Phonogram -- Technically it's a comic about practitioners of music-based sympathetic magic, but really it's about britpop, and an excuse for the author to rant about music. There are extensive multi-page footnotes in every issue. A recent issue was composed almost entirely of Long Blondes lyrics. The first series was awesome, but the second one ("The Singles Club") is even better. I can't recommend this highly enough. I love a lot of the bands name-dropped in this comic, but even without the encyclopedic knowledge necessary to get all the gags, I can appreciate the absurd levels of ranty obsession that it takes to make something like this. Oh, and the art is incredible too.
Atomic Robo -- It's got kind of a Hellboy thing going on (Atomic Robo is a mechanical man built by Nikola Tesla who fights Nazis and Lovecraftian horrors) but it's a lot funnier. Love this.
Mister X -- MISTER X! Dean Motter! OMG! There was a new Mister X miniseries this year, and my heart went all a-flutter. If you don't already know this one, just go get the Mister X Archives, ok? It's Important.
Ignition City -- Fantastic retro-future premise about where old spacemen go to die. This is the best thing Ellis has written in years. Unfortunately, the ending is kind of weak, and the art is half great and half crap. Pagliarani draws incredible ray guns, space ships and intestines, but can't draw actual human faces to save his life.
Scott Pilgrim -- It's about slackers, mostly, and and ninjas, a little. At first I found the anime styling a little off-putting, but it's hilarious and zany.
The Boys -- A secret team devoted to beating the shit out of superheroes, just because they deserve it. Sometimes you need to see Superman get punched through the face.
Powers -- Still great, but it takes so long between issues I usually forget what's going on. I should probably switch to just getting the GN comps every 3 years or whatever...
Buffy Season 8 -- The first dozen or so were great, but it has been steadily losing my interest. I haven't given up yet because I'm a pathetic fanboy.
I still have not found a reasonable way to find out about new comics that I would enjoy that doesn't lose all the signal in the unrelenting noise of superheroes. (Oh look, another X-Men spinoff. The Nickelback of comics. Die in a fire.)
Also, some webcomics, of which my feed reader contains quite a few, in alphabetical order:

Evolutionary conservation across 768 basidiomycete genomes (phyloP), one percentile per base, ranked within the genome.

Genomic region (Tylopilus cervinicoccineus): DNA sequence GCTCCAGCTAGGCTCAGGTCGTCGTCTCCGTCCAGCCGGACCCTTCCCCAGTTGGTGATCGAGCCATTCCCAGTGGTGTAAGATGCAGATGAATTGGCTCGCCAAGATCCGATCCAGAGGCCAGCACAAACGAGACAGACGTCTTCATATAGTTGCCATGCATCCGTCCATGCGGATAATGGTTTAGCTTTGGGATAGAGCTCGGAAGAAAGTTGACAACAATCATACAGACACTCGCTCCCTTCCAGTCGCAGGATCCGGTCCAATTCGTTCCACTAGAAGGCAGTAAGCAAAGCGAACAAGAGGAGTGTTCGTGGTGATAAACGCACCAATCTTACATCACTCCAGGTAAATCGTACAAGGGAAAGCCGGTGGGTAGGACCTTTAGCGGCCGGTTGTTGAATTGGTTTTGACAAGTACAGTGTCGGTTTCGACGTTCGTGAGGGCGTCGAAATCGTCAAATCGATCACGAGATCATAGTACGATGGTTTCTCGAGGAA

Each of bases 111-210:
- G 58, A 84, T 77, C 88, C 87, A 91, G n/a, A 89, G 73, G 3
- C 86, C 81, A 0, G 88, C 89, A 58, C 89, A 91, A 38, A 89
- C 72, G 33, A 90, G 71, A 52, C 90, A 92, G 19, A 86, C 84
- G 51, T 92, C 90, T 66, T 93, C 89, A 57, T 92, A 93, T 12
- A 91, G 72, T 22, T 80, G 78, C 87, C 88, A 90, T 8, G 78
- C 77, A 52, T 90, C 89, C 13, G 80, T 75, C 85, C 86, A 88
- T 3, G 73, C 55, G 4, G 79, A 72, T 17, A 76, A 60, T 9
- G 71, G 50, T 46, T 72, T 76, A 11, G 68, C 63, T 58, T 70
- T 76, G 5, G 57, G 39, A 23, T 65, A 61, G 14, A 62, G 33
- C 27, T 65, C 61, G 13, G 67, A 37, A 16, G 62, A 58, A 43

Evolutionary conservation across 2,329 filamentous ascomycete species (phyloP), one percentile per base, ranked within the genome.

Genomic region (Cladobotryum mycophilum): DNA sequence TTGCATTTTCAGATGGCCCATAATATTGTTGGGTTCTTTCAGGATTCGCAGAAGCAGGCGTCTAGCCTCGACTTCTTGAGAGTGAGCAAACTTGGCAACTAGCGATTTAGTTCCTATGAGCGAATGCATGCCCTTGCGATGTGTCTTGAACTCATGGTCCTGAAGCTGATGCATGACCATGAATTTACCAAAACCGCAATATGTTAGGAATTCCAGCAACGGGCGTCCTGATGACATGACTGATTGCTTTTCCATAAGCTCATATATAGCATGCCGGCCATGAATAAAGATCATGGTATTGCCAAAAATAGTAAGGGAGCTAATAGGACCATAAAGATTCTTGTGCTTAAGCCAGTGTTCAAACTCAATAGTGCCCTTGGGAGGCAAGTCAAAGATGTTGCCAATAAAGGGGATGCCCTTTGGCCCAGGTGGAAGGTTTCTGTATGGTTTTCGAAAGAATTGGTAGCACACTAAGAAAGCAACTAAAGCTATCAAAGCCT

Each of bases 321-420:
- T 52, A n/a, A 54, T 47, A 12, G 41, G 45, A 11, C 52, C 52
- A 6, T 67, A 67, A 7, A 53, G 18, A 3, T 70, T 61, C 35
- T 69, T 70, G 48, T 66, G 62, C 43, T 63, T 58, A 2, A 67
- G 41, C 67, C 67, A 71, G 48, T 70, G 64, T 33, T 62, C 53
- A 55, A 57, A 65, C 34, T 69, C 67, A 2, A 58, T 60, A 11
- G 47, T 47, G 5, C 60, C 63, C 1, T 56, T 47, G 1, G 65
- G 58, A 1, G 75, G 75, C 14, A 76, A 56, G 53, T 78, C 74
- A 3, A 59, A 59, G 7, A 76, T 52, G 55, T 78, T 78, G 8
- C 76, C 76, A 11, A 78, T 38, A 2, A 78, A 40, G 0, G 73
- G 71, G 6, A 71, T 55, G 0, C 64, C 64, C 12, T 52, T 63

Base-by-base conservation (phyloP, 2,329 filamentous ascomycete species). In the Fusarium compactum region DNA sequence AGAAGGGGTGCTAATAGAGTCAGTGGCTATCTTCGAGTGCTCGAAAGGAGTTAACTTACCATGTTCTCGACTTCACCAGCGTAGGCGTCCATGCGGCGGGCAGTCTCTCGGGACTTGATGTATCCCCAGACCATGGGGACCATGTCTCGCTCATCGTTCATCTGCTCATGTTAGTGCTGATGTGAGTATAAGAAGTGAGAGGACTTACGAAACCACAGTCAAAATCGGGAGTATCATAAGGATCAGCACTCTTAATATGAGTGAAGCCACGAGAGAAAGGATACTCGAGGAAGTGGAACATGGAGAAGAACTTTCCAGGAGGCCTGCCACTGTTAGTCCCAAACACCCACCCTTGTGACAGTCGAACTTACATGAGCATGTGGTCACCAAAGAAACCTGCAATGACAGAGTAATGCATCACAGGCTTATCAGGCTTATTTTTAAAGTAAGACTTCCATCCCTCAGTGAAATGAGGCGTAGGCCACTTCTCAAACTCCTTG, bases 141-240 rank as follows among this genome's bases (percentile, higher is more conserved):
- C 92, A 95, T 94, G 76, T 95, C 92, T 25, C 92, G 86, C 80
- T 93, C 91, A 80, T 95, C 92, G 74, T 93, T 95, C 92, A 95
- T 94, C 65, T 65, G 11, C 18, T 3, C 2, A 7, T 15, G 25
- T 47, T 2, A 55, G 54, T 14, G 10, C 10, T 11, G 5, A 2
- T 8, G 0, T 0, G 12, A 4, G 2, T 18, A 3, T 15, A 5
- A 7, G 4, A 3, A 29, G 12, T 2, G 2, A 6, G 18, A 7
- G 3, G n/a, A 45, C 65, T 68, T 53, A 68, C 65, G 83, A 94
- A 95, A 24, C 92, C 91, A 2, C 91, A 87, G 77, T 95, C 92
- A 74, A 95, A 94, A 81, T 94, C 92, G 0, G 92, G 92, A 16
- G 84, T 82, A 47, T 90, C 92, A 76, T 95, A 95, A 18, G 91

As a fan of Saturday Morning Breakfast Cereal, you're probably aware of cancelled/on-hiatus Parking Lot is Full and Perry Bible Fellowship. But hey, if not -- links.
Yes, I do miss those.
Possibly belonging with those are The Book of Biff and long-runner Bob the Angry Flower.
Truck Bearing Kibble did the PBF thing for a while too, but has since stopped too. The lamentably ceased but worth random-hitting the archive A Lesson Is Learned But The Damage Is Irreversible did the surrealist zero-continuity jive with quite a splash of artistic style.
Is it just me or is BtaF missing that je ne se quoi since he took the Popcap job? I've been a fan forever, won three free signed books for suggesting a book title, but there's not a comic in the last couple years that is really memorable.
Enh, like everything, it varies. The whole Rothgar thing was a reminder of why continuity is best left to the odd callback, like Hamster-Fall, but I quite liked Drilling/Spamb. Soap, too. (Rothgar's biggest problem was likely that it had a beginning and a conclusion, which is pretty much the antithesis of BtaF strips.)
See also: Luke Surl
Thanks for the update.
I'm also taking a look at Platinum Grit (from Oglaf's author).
Not sure if it's your speed, but I've been enjoying the comic Girl Genius for a while. Phil Foglio's art style took a bit for me to get used to, but the storyline is fun, and upon re-read, the series riddled with plot elements revealed (years) later in the story. It won a Hugo last year.
Was also kind of bummed to learn Drew Hayes had died, I was just reading thru my Poison Elves GN's and googled him last week.
I read the first issue or two of Girl Genius and wanted to punch it in the groin.
I first noticed Kieron Gillen, the writer from Phonogram, writing reviews for PC Gamer UK over ten years ago. He was recognizably quite good then too.
(If you still care about his PC gaming writings, his current thing seems to be over here, with other PCG veterans. He hardly writes for the print mag any more.) More topically, he's responsible for their Sunday linkdump, and tends to end it with a musical one these days.
You may like the books in the Treasury of Victorian Murder series by Rick Geary.
Incidentally, the San Francisco Public Library has copies of these books. I found them while browsing at my local branch.
Like many people, I enjoyed Logicomix.
Otherwise, I'm going to have to recommend you go abroad...
I continue to enjoy the few volumes I've read of Les Citès Obscures, whose volumes, according to Wikipedia, are apparently also available in English.
The Hunting Party is fantastic.